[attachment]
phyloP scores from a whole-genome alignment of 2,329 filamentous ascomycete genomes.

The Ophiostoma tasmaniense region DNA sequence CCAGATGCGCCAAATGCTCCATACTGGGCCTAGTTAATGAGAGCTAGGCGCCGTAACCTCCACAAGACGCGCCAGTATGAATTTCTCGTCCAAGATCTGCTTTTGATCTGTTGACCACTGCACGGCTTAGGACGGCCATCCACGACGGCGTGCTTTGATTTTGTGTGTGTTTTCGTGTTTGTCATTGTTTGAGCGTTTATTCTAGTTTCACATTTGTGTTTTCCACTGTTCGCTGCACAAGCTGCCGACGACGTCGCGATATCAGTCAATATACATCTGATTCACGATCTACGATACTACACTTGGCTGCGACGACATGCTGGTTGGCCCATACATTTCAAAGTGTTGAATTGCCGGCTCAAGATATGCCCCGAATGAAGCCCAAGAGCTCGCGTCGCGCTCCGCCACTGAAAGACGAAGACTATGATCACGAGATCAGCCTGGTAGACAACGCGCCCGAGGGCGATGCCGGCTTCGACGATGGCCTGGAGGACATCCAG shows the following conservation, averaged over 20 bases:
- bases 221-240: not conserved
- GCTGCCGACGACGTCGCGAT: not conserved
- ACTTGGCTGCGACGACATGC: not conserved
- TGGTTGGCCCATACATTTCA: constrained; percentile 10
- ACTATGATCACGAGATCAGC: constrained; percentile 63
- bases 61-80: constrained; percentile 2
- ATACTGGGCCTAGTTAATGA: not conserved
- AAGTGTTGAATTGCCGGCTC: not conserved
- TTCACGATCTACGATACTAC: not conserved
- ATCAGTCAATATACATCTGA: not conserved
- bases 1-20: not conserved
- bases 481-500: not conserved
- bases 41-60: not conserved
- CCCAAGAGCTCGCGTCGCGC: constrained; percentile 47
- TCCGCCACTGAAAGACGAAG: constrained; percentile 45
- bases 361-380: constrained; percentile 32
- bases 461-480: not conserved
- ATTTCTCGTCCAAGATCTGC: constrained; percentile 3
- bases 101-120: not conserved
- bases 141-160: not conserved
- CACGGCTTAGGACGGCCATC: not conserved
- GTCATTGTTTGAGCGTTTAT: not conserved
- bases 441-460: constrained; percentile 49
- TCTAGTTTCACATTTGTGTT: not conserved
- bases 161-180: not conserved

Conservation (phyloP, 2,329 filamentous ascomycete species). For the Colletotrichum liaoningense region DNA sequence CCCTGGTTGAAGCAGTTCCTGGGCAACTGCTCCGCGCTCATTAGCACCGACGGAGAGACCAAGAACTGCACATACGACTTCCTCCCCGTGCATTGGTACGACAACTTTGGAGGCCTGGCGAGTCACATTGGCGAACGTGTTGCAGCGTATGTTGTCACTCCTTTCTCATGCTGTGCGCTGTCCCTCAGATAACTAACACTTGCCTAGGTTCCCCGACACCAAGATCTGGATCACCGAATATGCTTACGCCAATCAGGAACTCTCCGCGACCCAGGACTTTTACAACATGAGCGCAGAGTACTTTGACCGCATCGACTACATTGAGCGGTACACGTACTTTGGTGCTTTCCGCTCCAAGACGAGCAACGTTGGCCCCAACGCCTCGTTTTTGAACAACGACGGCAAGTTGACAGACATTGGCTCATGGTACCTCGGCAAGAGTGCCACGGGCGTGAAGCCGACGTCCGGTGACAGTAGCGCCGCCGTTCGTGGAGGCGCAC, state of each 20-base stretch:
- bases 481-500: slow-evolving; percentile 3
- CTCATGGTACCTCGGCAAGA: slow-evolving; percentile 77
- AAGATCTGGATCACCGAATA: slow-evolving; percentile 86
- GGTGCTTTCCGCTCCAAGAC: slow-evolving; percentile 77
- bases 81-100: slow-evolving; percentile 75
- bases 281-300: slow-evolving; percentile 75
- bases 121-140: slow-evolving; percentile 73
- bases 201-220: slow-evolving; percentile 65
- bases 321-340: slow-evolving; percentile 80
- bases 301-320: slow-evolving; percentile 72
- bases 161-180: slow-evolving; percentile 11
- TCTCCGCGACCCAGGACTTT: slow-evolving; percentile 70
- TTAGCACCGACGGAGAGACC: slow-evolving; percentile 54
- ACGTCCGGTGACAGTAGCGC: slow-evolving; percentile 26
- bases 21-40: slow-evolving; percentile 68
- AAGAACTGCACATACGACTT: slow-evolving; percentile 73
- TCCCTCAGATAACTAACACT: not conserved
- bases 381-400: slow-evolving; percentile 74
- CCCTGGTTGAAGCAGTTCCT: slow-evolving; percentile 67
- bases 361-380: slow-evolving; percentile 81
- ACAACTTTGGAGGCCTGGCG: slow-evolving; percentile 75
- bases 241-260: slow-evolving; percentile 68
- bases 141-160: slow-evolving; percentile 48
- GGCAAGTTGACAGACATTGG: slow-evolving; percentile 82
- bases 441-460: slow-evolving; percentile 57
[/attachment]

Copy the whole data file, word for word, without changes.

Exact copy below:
phyloP scores from a whole-genome alignment of 2,329 filamentous ascomycete genomes.

The Ophiostoma tasmaniense region DNA sequence CCAGATGCGCCAAATGCTCCATACTGGGCCTAGTTAATGAGAGCTAGGCGCCGTAACCTCCACAAGACGCGCCAGTATGAATTTCTCGTCCAAGATCTGCTTTTGATCTGTTGACCACTGCACGGCTTAGGACGGCCATCCACGACGGCGTGCTTTGATTTTGTGTGTGTTTTCGTGTTTGTCATTGTTTGAGCGTTTATTCTAGTTTCACATTTGTGTTTTCCACTGTTCGCTGCACAAGCTGCCGACGACGTCGCGATATCAGTCAATATACATCTGATTCACGATCTACGATACTACACTTGGCTGCGACGACATGCTGGTTGGCCCATACATTTCAAAGTGTTGAATTGCCGGCTCAAGATATGCCCCGAATGAAGCCCAAGAGCTCGCGTCGCGCTCCGCCACTGAAAGACGAAGACTATGATCACGAGATCAGCCTGGTAGACAACGCGCCCGAGGGCGATGCCGGCTTCGACGATGGCCTGGAGGACATCCAG shows the following conservation, averaged over 20 bases:
- bases 221-240: not conserved
- GCTGCCGACGACGTCGCGAT: not conserved
- ACTTGGCTGCGACGACATGC: not conserved
- TGGTTGGCCCATACATTTCA: constrained; percentile 10
- ACTATGATCACGAGATCAGC: constrained; percentile 63
- bases 61-80: constrained; percentile 2
- ATACTGGGCCTAGTTAATGA: not conserved
- AAGTGTTGAATTGCCGGCTC: not conserved
- TTCACGATCTACGATACTAC: not conserved
- ATCAGTCAATATACATCTGA: not conserved
- bases 1-20: not conserved
- bases 481-500: not conserved
- bases 41-60: not conserved
- CCCAAGAGCTCGCGTCGCGC: constrained; percentile 47
- TCCGCCACTGAAAGACGAAG: constrained; percentile 45
- bases 361-380: constrained; percentile 32
- bases 461-480: not conserved
- ATTTCTCGTCCAAGATCTGC: constrained; percentile 3
- bases 101-120: not conserved
- bases 141-160: not conserved
- CACGGCTTAGGACGGCCATC: not conserved
- GTCATTGTTTGAGCGTTTAT: not conserved
- bases 441-460: constrained; percentile 49
- TCTAGTTTCACATTTGTGTT: not conserved
- bases 161-180: not conserved

Conservation (phyloP, 2,329 filamentous ascomycete species). For the Colletotrichum liaoningense region DNA sequence CCCTGGTTGAAGCAGTTCCTGGGCAACTGCTCCGCGCTCATTAGCACCGACGGAGAGACCAAGAACTGCACATACGACTTCCTCCCCGTGCATTGGTACGACAACTTTGGAGGCCTGGCGAGTCACATTGGCGAACGTGTTGCAGCGTATGTTGTCACTCCTTTCTCATGCTGTGCGCTGTCCCTCAGATAACTAACACTTGCCTAGGTTCCCCGACACCAAGATCTGGATCACCGAATATGCTTACGCCAATCAGGAACTCTCCGCGACCCAGGACTTTTACAACATGAGCGCAGAGTACTTTGACCGCATCGACTACATTGAGCGGTACACGTACTTTGGTGCTTTCCGCTCCAAGACGAGCAACGTTGGCCCCAACGCCTCGTTTTTGAACAACGACGGCAAGTTGACAGACATTGGCTCATGGTACCTCGGCAAGAGTGCCACGGGCGTGAAGCCGACGTCCGGTGACAGTAGCGCCGCCGTTCGTGGAGGCGCAC, state of each 20-base stretch:
- bases 481-500: slow-evolving; percentile 3
- CTCATGGTACCTCGGCAAGA: slow-evolving; percentile 77
- AAGATCTGGATCACCGAATA: slow-evolving; percentile 86
- GGTGCTTTCCGCTCCAAGAC: slow-evolving; percentile 77
- bases 81-100: slow-evolving; percentile 75
- bases 281-300: slow-evolving; percentile 75
- bases 121-140: slow-evolving; percentile 73
- bases 201-220: slow-evolving; percentile 65
- bases 321-340: slow-evolving; percentile 80
- bases 301-320: slow-evolving; percentile 72
- bases 161-180: slow-evolving; percentile 11
- TCTCCGCGACCCAGGACTTT: slow-evolving; percentile 70
- TTAGCACCGACGGAGAGACC: slow-evolving; percentile 54
- ACGTCCGGTGACAGTAGCGC: slow-evolving; percentile 26
- bases 21-40: slow-evolving; percentile 68
- AAGAACTGCACATACGACTT: slow-evolving; percentile 73
- TCCCTCAGATAACTAACACT: not conserved
- bases 381-400: slow-evolving; percentile 74
- CCCTGGTTGAAGCAGTTCCT: slow-evolving; percentile 67
- bases 361-380: slow-evolving; percentile 81
- ACAACTTTGGAGGCCTGGCG: slow-evolving; percentile 75
- bases 241-260: slow-evolving; percentile 68
- bases 141-160: slow-evolving; percentile 48
- GGCAAGTTGACAGACATTGG: slow-evolving; percentile 82
- bases 441-460: slow-evolving; percentile 57